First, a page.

The charter of the United Nations says:
The Purposes of the United Nations are:
- To maintain international peace and security, and to that end: to take effective collective measures for the prevention and removal of threats to the peace, and for the suppression of acts of aggression or other breaches of the peace, and to bring about by peaceful means, and in conformity with the principles of justice and international law, adjustment or settlement of international disputes or situations which might lead to a breach of the peace;
- To develop friendly relations among nations based on respect for the principle of equal rights and self-determination of peoples, and to take other appropriate measures to strengthen universal peace;
And in Article 2, section 4:
All Members shall refrain in their international relations from the threat or use of force against the territorial integrity or political independence of any state, or in any other manner inconsistent with the Purposes of the United Nations.
So if Taiwan is a "state", the UN charter says that no UN member may deprive it of its right to self-determination, and in particular may not use the threat or use of force to do so.
This begs the question of whether Taiwan is a "state". As the charter itself does not define this term, let's consult what the Encyclopædia Britannica says about states in international law:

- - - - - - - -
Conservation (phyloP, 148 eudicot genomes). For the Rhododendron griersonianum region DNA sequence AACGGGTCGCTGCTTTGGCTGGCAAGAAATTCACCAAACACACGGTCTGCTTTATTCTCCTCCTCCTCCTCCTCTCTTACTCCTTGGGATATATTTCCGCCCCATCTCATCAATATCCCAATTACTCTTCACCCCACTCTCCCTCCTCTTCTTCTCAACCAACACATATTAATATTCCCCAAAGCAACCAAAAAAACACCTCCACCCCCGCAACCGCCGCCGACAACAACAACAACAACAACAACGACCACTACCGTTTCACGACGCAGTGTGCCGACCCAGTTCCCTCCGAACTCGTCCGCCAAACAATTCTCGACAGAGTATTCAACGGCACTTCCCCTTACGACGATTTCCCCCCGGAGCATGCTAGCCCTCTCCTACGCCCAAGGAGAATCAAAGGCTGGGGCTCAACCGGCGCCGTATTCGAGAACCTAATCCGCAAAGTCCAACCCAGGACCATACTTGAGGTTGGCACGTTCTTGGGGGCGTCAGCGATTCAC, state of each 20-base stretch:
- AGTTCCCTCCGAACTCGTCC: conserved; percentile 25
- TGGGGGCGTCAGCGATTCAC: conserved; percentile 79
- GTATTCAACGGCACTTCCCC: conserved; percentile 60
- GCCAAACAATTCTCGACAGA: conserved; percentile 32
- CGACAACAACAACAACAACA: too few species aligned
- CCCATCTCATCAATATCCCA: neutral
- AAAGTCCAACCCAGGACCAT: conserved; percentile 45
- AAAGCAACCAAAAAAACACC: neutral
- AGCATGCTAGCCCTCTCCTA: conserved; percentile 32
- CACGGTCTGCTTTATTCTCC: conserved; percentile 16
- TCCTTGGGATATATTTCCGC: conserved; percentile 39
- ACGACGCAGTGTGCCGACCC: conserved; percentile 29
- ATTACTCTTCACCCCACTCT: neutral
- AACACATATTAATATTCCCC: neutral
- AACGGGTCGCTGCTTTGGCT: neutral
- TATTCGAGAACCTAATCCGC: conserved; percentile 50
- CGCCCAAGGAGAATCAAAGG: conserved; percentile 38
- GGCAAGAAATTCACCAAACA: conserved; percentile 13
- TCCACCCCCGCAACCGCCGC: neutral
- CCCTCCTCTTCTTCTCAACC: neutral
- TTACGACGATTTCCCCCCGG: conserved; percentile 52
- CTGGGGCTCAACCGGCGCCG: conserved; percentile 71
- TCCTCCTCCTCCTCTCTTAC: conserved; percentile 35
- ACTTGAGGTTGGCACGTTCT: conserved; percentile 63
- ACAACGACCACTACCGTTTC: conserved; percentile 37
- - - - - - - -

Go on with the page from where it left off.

The accepted criteria of statehood were laid down in the Montevideo Convention (1933), which provided that a state must possess a permanent population, a defined territory, a government, and the capacity to conduct international relations.
Taiwan meets all these criteria: The defined territory is the island of Taiwan, permanent home to 23 million people, a government with all the usual ingredients, which demonstrates its capability to conduct international relations by maintaining the 31st largest diplomatic network in the world with 110 offices.
Appendix: Recognition of statehood
Recognition is a process whereby certain facts are accepted and endowed with a certain legal status, such as statehood, sovereignty over newly acquired territory, or the international effects of the grant of nationality. The process of recognizing as a state a new entity that conforms with the criteria of statehood is a political one, each country deciding for itself whether to extend such acknowledgment. Normal sovereign and diplomatic immunities are generally extended only after a state’s executive authority has formally recognized another state (see diplomatic immunity). International recognition is important evidence that the factual criteria of statehood actually have been fulfilled. A large number of recognitions may buttress a claim to statehood even in circumstances where the conditions for statehood have been fulfilled imperfectly (e.g., Bosnia and Herzegovina in 1992). According to the “declaratory” theory of recognition, which is supported by international practice, the act of recognition signifies no more than the acceptance of an already-existing factual situation—i.e., conformity with the criteria of statehood. The “constitutive” theory, in contrast, contends that the act of recognition itself actually creates the state.